Christmas materialism

Leo Govan

Leo GovanI must admit that I do like Christmas. The glorious taste of mulled wine; brandy butter sliding invitingly down a Christmas pudding; Cliff Richard songs being overplayed on the telly…

I even unexpectedly enjoyed the showing of “Bedknobs and Broomsticks” (I’m sure I don’t remember quite so many Nazi soldiers being in it and don’t get me started on their ridiculous mission that surely would’ve compromised any genuine invasion plans for Britain… but I digress).

There is then the wonderful moment of opening up the presents. From this point onwards any discrepancy between the various efforts made by people is laid bare for all the family to see has passed and the relaxation can begin.

We attempted to head this off somewhat by opting for a Secret Santa approach and a clearly defined value limit and all in all it seemed to go rather well. Of course the kiddies received all and sundry with more colourful pieces of plastic then they could ever be truly grateful for.

I am so certain that when I were a lad [dons flatcap] there may have been one relatively “big” present that was something that I truly believed I wanted and a few odds and ends (like sweets and stuff) to pad out the stocking.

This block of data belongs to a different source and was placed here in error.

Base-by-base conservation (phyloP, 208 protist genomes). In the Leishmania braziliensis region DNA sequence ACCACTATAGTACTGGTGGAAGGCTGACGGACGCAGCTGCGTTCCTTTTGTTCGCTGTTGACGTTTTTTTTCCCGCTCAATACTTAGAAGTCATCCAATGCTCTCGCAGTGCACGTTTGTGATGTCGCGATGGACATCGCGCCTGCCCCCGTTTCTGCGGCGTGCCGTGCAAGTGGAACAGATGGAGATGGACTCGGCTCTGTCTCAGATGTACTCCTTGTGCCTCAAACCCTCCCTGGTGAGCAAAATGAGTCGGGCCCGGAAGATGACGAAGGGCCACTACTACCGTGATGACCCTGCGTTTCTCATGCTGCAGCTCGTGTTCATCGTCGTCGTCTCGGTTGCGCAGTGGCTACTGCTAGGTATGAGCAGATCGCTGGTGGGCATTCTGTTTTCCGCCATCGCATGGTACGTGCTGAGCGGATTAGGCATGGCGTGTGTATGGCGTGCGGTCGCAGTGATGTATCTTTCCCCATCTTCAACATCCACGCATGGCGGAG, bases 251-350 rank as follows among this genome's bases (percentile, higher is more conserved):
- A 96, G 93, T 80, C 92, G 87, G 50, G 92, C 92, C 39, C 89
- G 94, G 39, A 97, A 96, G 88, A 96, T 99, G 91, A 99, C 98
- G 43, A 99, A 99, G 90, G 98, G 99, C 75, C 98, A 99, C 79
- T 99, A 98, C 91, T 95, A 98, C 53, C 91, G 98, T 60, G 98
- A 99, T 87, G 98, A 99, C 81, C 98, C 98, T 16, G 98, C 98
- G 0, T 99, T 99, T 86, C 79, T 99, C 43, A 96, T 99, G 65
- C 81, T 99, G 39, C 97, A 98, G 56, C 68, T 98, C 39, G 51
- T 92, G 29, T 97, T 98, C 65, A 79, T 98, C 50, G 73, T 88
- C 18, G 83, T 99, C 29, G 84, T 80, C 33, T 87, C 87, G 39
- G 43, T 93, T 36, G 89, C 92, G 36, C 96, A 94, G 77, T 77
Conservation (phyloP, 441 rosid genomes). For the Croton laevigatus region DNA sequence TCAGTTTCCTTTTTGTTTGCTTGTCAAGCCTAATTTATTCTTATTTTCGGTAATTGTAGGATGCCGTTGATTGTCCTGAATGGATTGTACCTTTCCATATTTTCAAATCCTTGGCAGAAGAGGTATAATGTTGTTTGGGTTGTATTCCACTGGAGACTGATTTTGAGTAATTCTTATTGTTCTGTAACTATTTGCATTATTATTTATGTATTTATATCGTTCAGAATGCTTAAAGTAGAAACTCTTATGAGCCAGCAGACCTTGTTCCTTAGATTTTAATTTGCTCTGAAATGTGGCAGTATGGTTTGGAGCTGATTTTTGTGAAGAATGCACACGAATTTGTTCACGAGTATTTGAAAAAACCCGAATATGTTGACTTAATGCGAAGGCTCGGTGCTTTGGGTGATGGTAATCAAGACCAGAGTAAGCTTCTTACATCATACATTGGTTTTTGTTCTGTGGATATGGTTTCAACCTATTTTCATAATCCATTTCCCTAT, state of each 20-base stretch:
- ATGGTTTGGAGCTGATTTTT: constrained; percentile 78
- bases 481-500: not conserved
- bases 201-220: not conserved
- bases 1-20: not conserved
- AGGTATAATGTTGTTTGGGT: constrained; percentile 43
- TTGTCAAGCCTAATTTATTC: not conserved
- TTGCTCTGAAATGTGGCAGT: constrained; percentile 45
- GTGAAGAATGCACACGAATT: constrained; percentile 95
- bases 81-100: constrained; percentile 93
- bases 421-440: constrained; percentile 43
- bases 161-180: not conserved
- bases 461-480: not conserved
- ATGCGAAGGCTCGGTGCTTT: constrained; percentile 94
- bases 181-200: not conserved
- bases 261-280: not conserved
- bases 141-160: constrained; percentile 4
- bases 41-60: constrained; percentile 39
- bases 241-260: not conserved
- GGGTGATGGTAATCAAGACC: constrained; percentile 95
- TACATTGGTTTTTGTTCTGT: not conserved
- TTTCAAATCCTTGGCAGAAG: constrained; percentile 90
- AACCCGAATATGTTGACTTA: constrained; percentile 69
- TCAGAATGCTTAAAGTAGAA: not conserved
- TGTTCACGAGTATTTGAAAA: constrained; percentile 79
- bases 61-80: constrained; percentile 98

And I guess this is where I get a bit sad. I’ve never been a particularly materialistic kind of person (at least outside of my childhood where I always believed more stuff = happiness) and some of the big ticket items that are presented to people slightly depresses me.

Everyone knows at least one person that constantly talks about acquiring more things as if this is the Holy Grail to happiness. It’s nice to have goals but when it’s related purely to materialism it brings a tiny metaphorical tear to my eye.

Don’t get me wrong though, I like stuff. In my time I’ve spent a small fortune on guitars and associated equipment, recording and home studio kit, bikes and gym/sports club memberships.

I’m not immune to gadgets either with a famous computer manufacturer’s mobile phone that is my constant companion. But for 90% of this I like to think that I have got more out of it than the price of the items… my bike gets me around to work and saves me from jumping in the car for every journey; my guitars have allowed me to learn to play a musical instrument.

Even my phone has allowed me to engage and compliment the activities I like doing (I have an app that locates and maps your position on an Ordnance Survey map – was very handy for checking my position when in the Brecon Beacons!).

While I don’t think my approach is the most utopian it’s certainly something that I will try and encourage in the Small Human. I can already see that we don’t get anywhere near the amount of stuff that other children seem to receive. Sure she needs some toys to keep her occupied but at 8 months old she probably won’t be able to appreciate a mountain of gifts three times the size of her.